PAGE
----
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The changing world of superannuation tax

As a general rule, superannuation funds pay tax at the concessional tax rate of 15 per cent. Essentially, this means that the employer’s contributions on behalf of employees are taxed at this rate as is the taxable income of superannuation funds. There are many issues to be aware of when it comes to tax which is why it is important to do the research and get assistance where you do not understand the technical issues.

1. Superannuation guarantee increasing

Employers are required by law to deposit nine per cent of an employee’s remuneration into a superannuation fund. This is called the Superannuation Guarantee. In the 2010 federal Budget, and again following the Henry Tax Review, the Government flagged increasing the superannuation guarantee rate to 12 per cent between 1 July 2013 and 1 July 2019. In addition, the age limit for the superannuation guarantee will be raised to 75 (from 70 years) on 1 July 2013.

2. Know the contribution caps

Tax deductible contributions to superannuation funds are limited by a so-called ‘concessional cap’. At the time of writing, for the 2010 to 2011 financial year, the concessional cap for people aged under 50 is $25,000. According to the Australian Tax Office (ATO), the cap will be indexed annually to average weekly ordinary time earnings (AWOTE) and rounded down to the nearest multiple of $5000.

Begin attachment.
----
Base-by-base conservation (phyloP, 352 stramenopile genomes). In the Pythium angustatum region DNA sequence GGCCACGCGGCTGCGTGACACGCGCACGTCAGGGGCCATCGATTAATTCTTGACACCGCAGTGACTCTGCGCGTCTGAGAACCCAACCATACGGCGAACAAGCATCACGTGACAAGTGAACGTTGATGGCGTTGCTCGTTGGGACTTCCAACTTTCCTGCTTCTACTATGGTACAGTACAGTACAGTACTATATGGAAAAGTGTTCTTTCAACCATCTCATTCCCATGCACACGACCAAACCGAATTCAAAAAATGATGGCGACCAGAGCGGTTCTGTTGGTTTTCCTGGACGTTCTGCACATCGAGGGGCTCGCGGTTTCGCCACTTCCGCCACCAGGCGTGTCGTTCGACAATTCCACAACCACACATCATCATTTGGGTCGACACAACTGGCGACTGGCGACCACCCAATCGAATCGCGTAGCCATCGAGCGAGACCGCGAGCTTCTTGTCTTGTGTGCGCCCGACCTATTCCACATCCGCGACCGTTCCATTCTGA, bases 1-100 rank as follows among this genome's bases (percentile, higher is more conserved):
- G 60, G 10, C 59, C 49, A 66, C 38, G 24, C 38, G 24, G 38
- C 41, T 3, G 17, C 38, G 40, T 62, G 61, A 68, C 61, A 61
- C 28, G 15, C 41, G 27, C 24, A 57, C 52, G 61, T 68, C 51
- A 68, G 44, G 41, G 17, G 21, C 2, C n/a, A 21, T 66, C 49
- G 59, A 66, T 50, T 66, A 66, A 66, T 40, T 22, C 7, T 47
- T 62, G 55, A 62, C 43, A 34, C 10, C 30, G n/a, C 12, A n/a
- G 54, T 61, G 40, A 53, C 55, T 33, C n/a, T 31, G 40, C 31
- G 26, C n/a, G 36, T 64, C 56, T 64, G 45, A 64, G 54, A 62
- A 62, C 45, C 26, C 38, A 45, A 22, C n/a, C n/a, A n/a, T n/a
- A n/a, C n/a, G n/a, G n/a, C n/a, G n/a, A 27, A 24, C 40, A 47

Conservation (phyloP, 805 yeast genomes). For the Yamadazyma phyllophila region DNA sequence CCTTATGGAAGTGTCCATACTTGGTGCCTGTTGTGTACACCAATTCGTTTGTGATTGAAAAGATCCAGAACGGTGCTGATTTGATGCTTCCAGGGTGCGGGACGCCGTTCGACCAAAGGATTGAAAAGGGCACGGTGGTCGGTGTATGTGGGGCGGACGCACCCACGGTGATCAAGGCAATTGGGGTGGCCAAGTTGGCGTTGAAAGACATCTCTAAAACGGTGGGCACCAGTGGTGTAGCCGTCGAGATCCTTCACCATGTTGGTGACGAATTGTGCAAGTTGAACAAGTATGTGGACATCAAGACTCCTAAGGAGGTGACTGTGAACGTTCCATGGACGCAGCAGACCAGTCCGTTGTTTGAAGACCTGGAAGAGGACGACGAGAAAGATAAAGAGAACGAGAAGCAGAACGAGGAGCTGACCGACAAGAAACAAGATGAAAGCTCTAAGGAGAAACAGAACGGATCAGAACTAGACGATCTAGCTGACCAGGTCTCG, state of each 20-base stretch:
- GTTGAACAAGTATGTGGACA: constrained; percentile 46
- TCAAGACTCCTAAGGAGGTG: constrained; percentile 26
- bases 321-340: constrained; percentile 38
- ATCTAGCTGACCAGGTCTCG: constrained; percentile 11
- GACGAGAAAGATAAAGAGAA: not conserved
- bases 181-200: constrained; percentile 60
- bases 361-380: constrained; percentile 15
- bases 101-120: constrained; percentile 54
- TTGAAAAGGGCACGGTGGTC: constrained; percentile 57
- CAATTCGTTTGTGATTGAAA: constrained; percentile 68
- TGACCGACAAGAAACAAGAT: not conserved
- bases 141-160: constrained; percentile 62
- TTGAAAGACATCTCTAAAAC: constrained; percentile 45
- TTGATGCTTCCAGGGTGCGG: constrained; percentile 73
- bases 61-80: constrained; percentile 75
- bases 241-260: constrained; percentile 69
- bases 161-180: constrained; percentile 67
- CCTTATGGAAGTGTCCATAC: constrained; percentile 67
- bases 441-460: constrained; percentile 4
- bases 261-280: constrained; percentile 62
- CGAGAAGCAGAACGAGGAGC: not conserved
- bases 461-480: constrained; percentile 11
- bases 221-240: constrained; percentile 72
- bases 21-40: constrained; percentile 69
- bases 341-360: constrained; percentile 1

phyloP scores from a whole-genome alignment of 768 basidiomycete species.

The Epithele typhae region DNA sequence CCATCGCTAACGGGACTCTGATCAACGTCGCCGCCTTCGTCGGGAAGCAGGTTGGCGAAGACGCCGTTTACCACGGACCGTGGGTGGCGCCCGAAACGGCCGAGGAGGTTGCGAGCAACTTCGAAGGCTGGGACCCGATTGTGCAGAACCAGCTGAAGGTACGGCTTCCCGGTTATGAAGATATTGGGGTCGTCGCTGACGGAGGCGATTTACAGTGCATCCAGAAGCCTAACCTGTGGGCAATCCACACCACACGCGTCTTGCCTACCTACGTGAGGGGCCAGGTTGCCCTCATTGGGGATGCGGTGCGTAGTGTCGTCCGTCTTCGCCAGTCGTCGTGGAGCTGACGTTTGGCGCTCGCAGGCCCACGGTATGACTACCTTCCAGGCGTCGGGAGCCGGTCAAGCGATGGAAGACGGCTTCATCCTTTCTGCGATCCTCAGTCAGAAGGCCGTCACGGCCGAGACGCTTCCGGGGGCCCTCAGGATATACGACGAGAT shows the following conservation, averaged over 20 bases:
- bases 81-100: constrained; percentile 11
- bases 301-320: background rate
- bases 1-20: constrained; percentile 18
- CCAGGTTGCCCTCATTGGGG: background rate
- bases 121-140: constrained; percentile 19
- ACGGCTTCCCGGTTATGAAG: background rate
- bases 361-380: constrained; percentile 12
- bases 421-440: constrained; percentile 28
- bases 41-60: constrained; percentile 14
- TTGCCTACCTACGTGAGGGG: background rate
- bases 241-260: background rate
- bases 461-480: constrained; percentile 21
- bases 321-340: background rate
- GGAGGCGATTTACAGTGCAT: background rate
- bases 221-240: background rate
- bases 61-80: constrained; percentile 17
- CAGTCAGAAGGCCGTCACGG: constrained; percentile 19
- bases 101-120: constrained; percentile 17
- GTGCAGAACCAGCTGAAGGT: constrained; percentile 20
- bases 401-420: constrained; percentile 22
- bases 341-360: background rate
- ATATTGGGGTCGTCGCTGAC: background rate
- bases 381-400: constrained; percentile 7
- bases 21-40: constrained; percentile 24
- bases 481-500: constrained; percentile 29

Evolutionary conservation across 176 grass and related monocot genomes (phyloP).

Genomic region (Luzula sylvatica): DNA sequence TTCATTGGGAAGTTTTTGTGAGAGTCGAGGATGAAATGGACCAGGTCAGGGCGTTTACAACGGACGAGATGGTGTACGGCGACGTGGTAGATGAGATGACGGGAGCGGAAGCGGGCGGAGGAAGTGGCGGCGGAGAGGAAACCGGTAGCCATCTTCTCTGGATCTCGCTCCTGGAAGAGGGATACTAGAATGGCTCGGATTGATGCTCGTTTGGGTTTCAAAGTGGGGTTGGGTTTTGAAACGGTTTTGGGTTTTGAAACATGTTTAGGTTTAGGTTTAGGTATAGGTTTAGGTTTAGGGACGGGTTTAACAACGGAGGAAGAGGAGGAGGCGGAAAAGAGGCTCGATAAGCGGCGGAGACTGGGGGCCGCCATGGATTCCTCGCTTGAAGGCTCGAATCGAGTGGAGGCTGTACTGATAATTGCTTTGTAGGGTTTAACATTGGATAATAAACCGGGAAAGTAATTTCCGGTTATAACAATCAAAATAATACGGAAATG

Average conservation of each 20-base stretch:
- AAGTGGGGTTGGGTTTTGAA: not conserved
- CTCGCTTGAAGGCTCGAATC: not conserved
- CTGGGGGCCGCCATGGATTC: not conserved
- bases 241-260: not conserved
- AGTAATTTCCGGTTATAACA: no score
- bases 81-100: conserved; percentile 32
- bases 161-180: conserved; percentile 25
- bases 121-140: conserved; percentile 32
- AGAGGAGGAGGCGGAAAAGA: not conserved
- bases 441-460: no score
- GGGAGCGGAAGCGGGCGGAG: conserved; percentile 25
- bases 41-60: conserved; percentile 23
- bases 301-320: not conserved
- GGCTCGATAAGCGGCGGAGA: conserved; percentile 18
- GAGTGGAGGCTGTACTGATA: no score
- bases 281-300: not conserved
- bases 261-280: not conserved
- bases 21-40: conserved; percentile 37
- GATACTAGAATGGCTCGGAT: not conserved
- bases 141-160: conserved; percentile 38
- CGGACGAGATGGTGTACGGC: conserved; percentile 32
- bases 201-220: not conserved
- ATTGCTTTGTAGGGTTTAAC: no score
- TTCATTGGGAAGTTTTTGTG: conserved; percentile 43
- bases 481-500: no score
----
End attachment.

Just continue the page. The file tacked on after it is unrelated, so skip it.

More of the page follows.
The ‘transitional concessional cap’, which is for people who are aged 50 or older, is $50,000 per financial year. This amount is not indexed and is available until 30 June 2012, although the Government is looking at making this permanent.

3. Be careful with extra amounts

The ATO says any amount put into a super fund over these concessional caps will be taxed at 31.5 per cent; and this is in addition to the initial 15 per cent paid by the super fund!

The ATO says these caps apply to all concessional contributions, including the super guarantee, any salary sacrificed amount, and “any amount you are allowed as a personal super deduction in your income tax return”.

4. Increased superannuation contributions tax rebate for low-income earners

Another change flagged by the government following the 2010 federal Budget related to the superannuation contributions tax rebate for low-income earners. Individuals on adjusted taxable incomes of up to $37,000 will receive a ‘free’ superannuation contribution of up to $500. The ATO says the amount payable will be calculated by applying a 15 per cent matching rate to concessional contributions made by or for individuals. If passed into law, the changes would come into effect for the year ending 30 June 2013.

5. Do your homework

Doing the homework on these issues is important to ensure that you don’t suffer penalty tax rates. Visit www.ato.gov.au for more information. If your circumstances are complicated, you may also consider speaking with a trusted financial adviser who can help with money matters. Finally, ensure you keep up to date with changes to superannuation tax. 

Need help navigating your superfund choices? Find solutions here.

Interested in making more from your super? Explore the option of salary sacrificing here.

For advice you can trust book a complimentary first appointment with Switzer Financial Services today.

Important information: This content has been prepared without taking account of the objectives, financial situation or needs of any particular individual. It does not constitute formal advice. For this reason, any individual should, before acting, consider the appropriateness of the information, having regard to the individual’s objectives, financial situation and needs and, if necessary, seek appropriate professional advice.

Published on: Tuesday, October 19, 2010

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